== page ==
Notice Is Given of the Names of Members of a Performance Review Board for the Department of the Air Force
Notice is given of update to the names of members of a Performance Review Board for the Department of the Air Force. Effective date is November 15, 2006.
Notice of Intent to Prepare an Environmental Impact Statement for the Air Education and Training Command Common Battlefield Airman Training Program
In accordance with the National Environmental Policy Act of 1969 (NEPA, 42 United States Code [U.S.C.] 4321-4347), the Council on Environmental Quality (CEQ) NEPA Regulations (40 Code of Federal Regulations [CFR] Parts 1500-1508), and the United States Air Force's (USAF) Environmental Impact Analysis Process (EIAP, 32 CFR Part 989), the Air Force is preparing an EIS to consider the proposed action of establishing the CBAT program. This NOI describes the Air Force's proposed alternatives, scoping process, and identifies the Air Force's point of contact. As part of the proposal, the Air Force will analyze potential environmental impacts associated with the proposed development of administrative, instructional, and living areas (referred to as the CBAT Campus) for CBAT students and instructors, as well as utilization of areas for ground training operations. Purpose: The purpose of this action is for AETC to establish a CBAT course in order to further expand ground combat skills and give all Airmen a baseline or common skill set. The course would be implemented in three Phases, beginning with Phase I, which would train approximately 1,353 Airmen. Phase II would add 6,365 students, and Phase III provides training for an additional 6,692 Airmen. Full implementation of CBAT would result in training approximately 14,410 Airmen annually in combat small arms firing, basics of land navigation, small unit tactics, and combative skills, along with a daily physical training regimen. The average daily number of personnel that would be present for CBAT at full implementation (to include instructors, base support, and students) would be approximately 2,600. CBAT would be held year-round, with each course lasting 25 days, 10 hours per day, Monday through Friday. Throughout the initial implementation of each phase, personnel, facilities and infrastructure, and field training areas would be added to the selected installation. The end of Phase III would include a total of 166 new buildings at 124,192 square meters added to the installation. Additionally, by Phase III, approximately 9,000 acres (approximately 36.5 square km) of land would be required for CBAT field training in standardized basic small unit tactics, such as how to react to an enemy ambush (which would include the use of blank-fire ammunition and simulated munitions) and practical day and night land navigation training. Alternatives: The Air Force used a multi-disciplined team (e.g., trainers, civil engineers, environmental engineers, and attorneys) to develop criteria for choosing where the CBAT course would be located. Applying the selection criteria in stages narrowed the alternatives first to 64 and later to just 3 Air Force installations located within the Continental United States. Those 3 installations are Arnold Air Force Base (AFB) in Tennessee, Barksdale AFB in Louisiana, and Moody AFB in Georgia. These three bases and the no action alternative are the alternatives that will be evaluated in the EIS. There is sufficient area on Arnold AFB and Barksdale AFB to support the campus and field training areas. There is insufficient land available to support the field training requirements on Moody AFB, so selection of Moody would necessitate acquiring additional land by purchase or lease. The no action alternative will evaluate current conditions and trends, projected into the future, for comparative purposes. Scoping: In order to effectively define the full range of issues to be evaluated in the EIS, the Air Force will determine the scope of the document (i.e., what will be covered, and in what detail) by soliciting scoping comments from interested state and Federal agencies and the interested public via this Federal Register and notices in the local areas of concern. Comments should be forwarded to the address below, by the date indicated. The Air Force will also hold a series of scoping meetings to further solicit input concerning the scope of the proposed action and alternatives.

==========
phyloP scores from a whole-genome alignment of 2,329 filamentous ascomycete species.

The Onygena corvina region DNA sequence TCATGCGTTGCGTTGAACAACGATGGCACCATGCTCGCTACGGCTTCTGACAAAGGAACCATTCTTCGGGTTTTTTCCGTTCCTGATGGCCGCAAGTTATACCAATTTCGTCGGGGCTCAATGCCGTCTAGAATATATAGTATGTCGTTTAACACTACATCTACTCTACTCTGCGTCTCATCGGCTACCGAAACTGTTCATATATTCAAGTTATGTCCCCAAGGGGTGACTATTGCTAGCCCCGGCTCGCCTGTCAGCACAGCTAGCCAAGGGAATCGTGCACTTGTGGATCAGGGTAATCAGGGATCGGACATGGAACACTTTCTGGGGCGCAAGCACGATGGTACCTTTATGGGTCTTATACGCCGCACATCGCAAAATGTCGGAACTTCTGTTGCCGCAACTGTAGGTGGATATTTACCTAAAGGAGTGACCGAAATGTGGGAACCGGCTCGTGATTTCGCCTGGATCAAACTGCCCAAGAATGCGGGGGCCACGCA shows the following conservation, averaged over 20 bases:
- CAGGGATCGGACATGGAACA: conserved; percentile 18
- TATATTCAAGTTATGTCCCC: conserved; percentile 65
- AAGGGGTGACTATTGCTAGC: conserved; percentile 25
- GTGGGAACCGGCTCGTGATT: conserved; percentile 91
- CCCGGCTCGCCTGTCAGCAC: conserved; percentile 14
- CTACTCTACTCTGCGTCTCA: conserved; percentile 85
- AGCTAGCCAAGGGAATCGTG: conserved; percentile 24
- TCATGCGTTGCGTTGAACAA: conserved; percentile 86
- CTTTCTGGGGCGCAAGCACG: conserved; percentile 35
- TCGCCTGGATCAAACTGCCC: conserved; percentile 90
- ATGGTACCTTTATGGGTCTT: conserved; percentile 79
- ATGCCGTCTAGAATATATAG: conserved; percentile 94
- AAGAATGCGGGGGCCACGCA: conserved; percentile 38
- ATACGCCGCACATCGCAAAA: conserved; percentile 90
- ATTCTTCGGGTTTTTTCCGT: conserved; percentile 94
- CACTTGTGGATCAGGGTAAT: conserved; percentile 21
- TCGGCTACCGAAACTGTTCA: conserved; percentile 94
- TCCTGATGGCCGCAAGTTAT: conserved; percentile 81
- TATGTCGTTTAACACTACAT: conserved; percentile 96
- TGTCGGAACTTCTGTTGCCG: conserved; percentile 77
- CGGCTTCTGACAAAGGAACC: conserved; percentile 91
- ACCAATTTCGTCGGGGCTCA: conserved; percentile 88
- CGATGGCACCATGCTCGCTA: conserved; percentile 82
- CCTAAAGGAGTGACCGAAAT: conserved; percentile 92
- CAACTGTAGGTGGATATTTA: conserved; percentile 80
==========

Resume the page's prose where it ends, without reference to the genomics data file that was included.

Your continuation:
U.S. Air Force Academy Board Of Visitors Meeting
Pursuant to Section 9355, Title 10, United States Code, the U.S. Air Force Academy Board of Visitors will meet at the Pentagon on November 15, 2006, and at the House Armed Services Committee Conference Room in the Rayburn Building in Washington, DC on November 16, 2006. The purpose of the meeting is to consider the morale and discipline, curriculum, instruction, physical equipment, fiscal affairs, academic methods, and other matters relating to the Academy. A portion of the meeting will be open to the public while the other will be closed to the public to discuss matters listed in Paragraphs (2) and (6) of Subsection (c) of Section 552b, Title 5, United States Code. The determination to close one session is based on the consideration that portions of the briefings and discussion will relate to information of a personal nature that, if disclosed, would constitute a clearly unwarranted invasion of personal privacy. The balance of the closed session will address the internal policies and administrative practices of the Board of Visitors of the Academy. Meeting sessions will be held in the House Armed Services Committee Conference Room in the Rayburn Building in Washington, DC. A delay in publishing this notification within fifteen, calendar days resulted from the need to ensure proper administrative coordination and approval to close a portion of the meeting.